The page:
Help support New Advent and get the full contents of this website as an instant download or CD-ROM. Includes the Catholic Encyclopedia, Church Fathers, Summa, Bible and more all for only $19.99...
Abbot of Hirschau, monastic reformer, born in Bavaria; died at Hirschau, 5 July 1091. He was educated and took the Benedictine habit at St. Emmeram, Ratisbon. In 1069 he was called to Hirschau to succeed the deposed Abbot Frederick. He at once assumed the management of the monastery, but would not accept the abbatial benediction till after the death of his unjustly deposed predecessor in 1071. Under William's abbacy, Hirschau reached the zenith of its glory and, despite the unusually strict monastic discipline which he introduced from Cluny, the number of priest-monks increased from 15 to 150. He was the first to introduce lay brothers (fratres laici, also called conversi, barbati, or exteriores) into the German Benedictine monasteries. Before his time there were, indeed, men-servants engaged at the monasteries, but they lived outside the monastery, wore no religious garb, and took no vows. In 1075 William went to Rome to obtain the papal confirmation for the exemption of Hirschau. On this occasion he became acquainted with Gregory VII, with whose reformatory labours he was in deep sympathy and whom he afterwards strongly supported in the great conflict with Henry IV. William had received an excellent education at St. Emmeram, and in the knowledge of the quadrivials he was unsurpassed in his time. He constructed various astronomical instruments, made a sun-dial which showed the variations of the heavenly bodies, the solstices, equinoxes, and other sidereal phenomena ("Bernoldi chronicon" in P.L., CXLVIII, 1404). He was also a skilled musician and made various improvements on the flute (Aribo Scholasticus, "De musica", in P.L., CL, 1334). Besides composing the "Constitutiones Hirsaugienses" (P.L., CL, 923-1146), he is the author of a treatise "De astronomia", of which only the prologue is printed (P.L., loc. cit., 1639), and "De musica" (P.L., loc. cit., 1147-78), of which a new critical edition with a German translation was prepared by Hans Müller, "Die Musik Wilhelms von Hirsau" (Frankfort, 1883). William also had a standard edition of the Vulgate made for all the monasteries of the Hirschau reform. He is commemorated in various martyrologies on 4 of 5 July.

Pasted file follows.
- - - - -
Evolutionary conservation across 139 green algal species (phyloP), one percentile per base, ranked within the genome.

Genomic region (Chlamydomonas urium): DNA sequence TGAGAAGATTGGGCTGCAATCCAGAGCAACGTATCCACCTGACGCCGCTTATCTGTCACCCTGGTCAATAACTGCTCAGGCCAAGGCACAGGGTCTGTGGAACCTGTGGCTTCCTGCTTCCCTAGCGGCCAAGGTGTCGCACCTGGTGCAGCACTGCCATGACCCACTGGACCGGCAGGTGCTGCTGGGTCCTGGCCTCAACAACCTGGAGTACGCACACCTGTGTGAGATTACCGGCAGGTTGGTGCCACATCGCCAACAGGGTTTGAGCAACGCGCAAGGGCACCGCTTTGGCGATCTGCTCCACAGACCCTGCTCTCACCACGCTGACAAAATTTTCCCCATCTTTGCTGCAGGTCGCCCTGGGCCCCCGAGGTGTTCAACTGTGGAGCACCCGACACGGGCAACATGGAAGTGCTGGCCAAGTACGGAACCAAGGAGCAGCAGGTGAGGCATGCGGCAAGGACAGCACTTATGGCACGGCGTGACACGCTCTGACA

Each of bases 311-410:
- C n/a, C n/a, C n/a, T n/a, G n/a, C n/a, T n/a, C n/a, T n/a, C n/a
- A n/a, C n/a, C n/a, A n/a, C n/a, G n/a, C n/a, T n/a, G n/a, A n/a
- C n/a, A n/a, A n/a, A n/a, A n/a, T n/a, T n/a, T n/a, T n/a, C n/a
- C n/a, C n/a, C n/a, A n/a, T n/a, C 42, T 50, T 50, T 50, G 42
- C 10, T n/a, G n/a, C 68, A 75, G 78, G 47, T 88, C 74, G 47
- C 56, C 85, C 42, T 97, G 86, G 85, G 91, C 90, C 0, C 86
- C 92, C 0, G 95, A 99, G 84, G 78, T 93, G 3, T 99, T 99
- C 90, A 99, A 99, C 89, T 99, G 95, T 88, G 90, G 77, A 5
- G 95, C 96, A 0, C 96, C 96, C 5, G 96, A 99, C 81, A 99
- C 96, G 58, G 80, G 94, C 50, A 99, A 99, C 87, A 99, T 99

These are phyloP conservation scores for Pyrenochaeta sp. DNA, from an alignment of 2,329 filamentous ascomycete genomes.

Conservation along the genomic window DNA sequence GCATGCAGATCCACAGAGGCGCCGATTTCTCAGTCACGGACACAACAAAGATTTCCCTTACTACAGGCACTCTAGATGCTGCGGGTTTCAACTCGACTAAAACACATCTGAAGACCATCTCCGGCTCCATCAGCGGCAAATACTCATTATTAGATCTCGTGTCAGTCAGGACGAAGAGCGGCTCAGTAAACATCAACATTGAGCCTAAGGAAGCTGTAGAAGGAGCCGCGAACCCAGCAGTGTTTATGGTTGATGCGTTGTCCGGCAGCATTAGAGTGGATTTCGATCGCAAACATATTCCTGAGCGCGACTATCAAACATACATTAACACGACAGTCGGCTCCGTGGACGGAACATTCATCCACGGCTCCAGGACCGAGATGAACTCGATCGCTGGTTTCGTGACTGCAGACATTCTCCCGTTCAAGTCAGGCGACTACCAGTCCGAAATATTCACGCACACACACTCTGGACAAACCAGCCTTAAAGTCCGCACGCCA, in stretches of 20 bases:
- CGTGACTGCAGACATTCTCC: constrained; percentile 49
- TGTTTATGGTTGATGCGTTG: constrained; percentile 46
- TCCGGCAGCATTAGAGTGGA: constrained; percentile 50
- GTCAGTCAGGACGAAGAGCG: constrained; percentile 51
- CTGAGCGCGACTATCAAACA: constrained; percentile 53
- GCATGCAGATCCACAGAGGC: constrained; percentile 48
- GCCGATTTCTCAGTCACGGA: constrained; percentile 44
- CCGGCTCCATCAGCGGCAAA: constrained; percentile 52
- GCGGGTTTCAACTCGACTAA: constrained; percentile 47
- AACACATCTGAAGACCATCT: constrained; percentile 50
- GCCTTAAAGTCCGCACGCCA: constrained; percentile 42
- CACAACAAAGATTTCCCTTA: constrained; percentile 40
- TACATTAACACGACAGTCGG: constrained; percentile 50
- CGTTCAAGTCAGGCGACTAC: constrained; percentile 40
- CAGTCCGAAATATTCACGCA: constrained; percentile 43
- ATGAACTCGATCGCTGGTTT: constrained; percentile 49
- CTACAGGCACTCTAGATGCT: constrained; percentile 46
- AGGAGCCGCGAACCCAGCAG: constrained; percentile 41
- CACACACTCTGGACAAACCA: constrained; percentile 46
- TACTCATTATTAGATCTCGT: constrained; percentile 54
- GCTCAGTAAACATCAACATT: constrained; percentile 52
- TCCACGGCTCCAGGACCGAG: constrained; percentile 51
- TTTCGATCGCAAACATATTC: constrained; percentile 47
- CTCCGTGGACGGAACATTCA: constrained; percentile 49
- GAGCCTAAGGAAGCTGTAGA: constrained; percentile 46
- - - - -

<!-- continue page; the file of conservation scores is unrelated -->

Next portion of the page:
KERKER, Wilhelm der Selige, Abt von Hirschau (Tübingen, 1863); HELMSDORFER, Forschungen zur Geschichte des Abtes Wilhelm (Gottingen, 1874); WITTEN, Der selige Wilhelm, Abt von Hirschau (Bonn, 1890); GISEKE, Die Ausgbreitung der Hirschauer Regel (Halle, 1877); ALBERS, Hirsau und seine Grundungen in Festschrift zum 1100-jahrigen Jubildum des deutschen Campo Santo in Rom (Freiburg, 1897), 115-129; SUSSMANN, Forschungen zur Geschichte des Klosters Hirsau (Halle, 1904). The earliest life of William was written shortly after his death by his contemporary HAYMO OF HIRSCHAU. Subsequently various legendary additions came to it (P.L., CL, 889-924, a more critical edition by WATENBACH in Mon. Germ. Hist.: Script., XII, 209-225).
APA citation. (1912). Bl. William. In The Catholic Encyclopedia. New York: Robert Appleton Company. http://www.newadvent.org/cathen/15629b.htm
MLA citation. "Bl. William." The Catholic Encyclopedia. Vol. 15. New York: Robert Appleton Company, 1912. <http://www.newadvent.org/cathen/15629b.htm>.
Transcription. This article was transcribed for New Advent by Thomas M. Barrett. Dedicated to the memory of Abbot William of Hirschau.
Ecclesiastical approbation. Nihil Obstat. October 1, 1912. Remy Lafort, S.T.D., Censor. Imprimatur. +John Cardinal Farley, Archbishop of New York.
Contact information. The editor of New Advent is Kevin Knight. My email address is webmaster at newadvent.org. Regrettably, I can't reply to every letter, but I greatly appreciate your feedback — especially notifications about typographical errors and inappropriate ads.